The transactions travel through multiple systems, called nodes, which are just blocks of data. And since the data is encoded, a miner is required to check if his solutions are correct. Once the nodes get verified, a transaction becomes successful and the miner is rewarded with 25 Bitcoins (Treat your friend if he succeeds). In short, you’re acting as a bank clerk, along with multiple other bank clerks sitting online. Whosoever verifies the transaction gets rich. Simple right?
But like everything good in life there’s a catch. Miners from all over the world try to be the first to match their hash with the solution, and it takes an average of 10 minutes for the correct solution to emerge. The mathematical puzzle is designed so as to modify the difficulty level automatically. If the average time to guess the correct answer falls below 10 minutes, the puzzle becomes harder to crack, and vice versa. Also, after fixed intervals, the incentives keep getting halved until it reaches zero. Then the programmers who crack the right solutions are rewarded with just a transaction fee for their approval.
Such a closely-contested system also ensures the security wall of the Bitcoin network.
Bitcoins in India
There are an estimated 1 lakh Bitcoin users in India and the number is growing. Many companies such as UnoCoin, Zebpay, BTCXIndia, and CoinSecure have joined the fray to claim a share of the swelling market of the virtual currency.
There are two segments of users (in India). Young 25-35 year olds, who believe in Bitcoins as an investment are buying them. The fact that the price of Bitcoins has doubled in the last year means many more people are buying their first Bitcoins. The other segment consists of freelancers and students who have started accepting Bitcoins from their international customers. This saves them 10-15 percent in fee compared to companies like PayPal and Western Union.Sandeep Goenka, Co-Founder, Zebpay (an Indian Bitcoin exchange company)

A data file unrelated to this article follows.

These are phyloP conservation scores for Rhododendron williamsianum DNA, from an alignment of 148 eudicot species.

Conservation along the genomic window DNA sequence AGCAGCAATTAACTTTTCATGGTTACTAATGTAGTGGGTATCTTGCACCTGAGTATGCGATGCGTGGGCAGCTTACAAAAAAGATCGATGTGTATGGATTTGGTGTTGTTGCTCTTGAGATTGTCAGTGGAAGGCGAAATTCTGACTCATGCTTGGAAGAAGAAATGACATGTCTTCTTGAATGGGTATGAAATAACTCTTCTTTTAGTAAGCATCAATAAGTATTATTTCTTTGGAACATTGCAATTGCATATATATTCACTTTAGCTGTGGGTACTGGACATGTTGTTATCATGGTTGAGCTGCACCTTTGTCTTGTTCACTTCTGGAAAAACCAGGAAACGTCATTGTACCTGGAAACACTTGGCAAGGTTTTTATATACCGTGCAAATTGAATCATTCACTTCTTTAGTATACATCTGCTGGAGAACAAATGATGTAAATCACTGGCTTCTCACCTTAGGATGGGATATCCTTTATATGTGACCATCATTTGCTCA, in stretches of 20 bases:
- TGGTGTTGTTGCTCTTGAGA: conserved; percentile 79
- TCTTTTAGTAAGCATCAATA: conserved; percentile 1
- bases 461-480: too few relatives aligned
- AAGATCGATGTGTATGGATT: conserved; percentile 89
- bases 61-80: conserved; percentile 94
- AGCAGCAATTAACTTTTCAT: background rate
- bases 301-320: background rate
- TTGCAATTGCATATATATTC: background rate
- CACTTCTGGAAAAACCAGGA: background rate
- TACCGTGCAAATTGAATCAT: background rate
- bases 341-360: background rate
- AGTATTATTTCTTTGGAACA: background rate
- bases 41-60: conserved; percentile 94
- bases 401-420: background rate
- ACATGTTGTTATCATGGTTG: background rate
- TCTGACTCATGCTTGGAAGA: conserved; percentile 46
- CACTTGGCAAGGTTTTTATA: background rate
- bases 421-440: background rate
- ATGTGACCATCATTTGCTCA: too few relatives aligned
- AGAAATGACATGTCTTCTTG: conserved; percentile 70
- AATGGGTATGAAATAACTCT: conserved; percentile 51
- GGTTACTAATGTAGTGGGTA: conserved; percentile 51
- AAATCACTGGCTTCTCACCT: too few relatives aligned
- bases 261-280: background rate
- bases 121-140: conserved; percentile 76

“We believe that the volume in India would be around Rs 500 crore per year as of now. This number is very small compared to the Rs 10,000 crore China does in a day,” adds Goenka.
Are Bitcoins Unlimited?
There are only 21 million Bitcoins to be minted, and thus the price is bound to rise as the number of users increase. Till now, approximately 15.5 million Bitcoins have already been mined, leaving just 5.5 million more in the wild web. Which means they’ll run out soon? With growing awareness, valuation, and improving technology, mining Bitcoins is getting more difficult.
There’s a chance you may run a machine round the clock for a year, and yet find nothing, because there are so many miners fighting for the same treasure. According to Blockchain.info, the approximate number of attempts it currently takes to find the correct key is around 194,254,820,283. But according to rough estimates, there’s enough time in hand. The current prize value of mining – 25 Bitcoins – is expected to get halved to 12.5 by 2017, eventually reaching a point where there’s no more Bitcoins to be mined. This is expected to happen sometime around the year 2140.
If time is money, calculate your return on investments carefully here.
Do you think of this as an exciting investment or a technological scare? Share your views below.
(This article is from The Quint’s archives and was first published on May 14 2016.)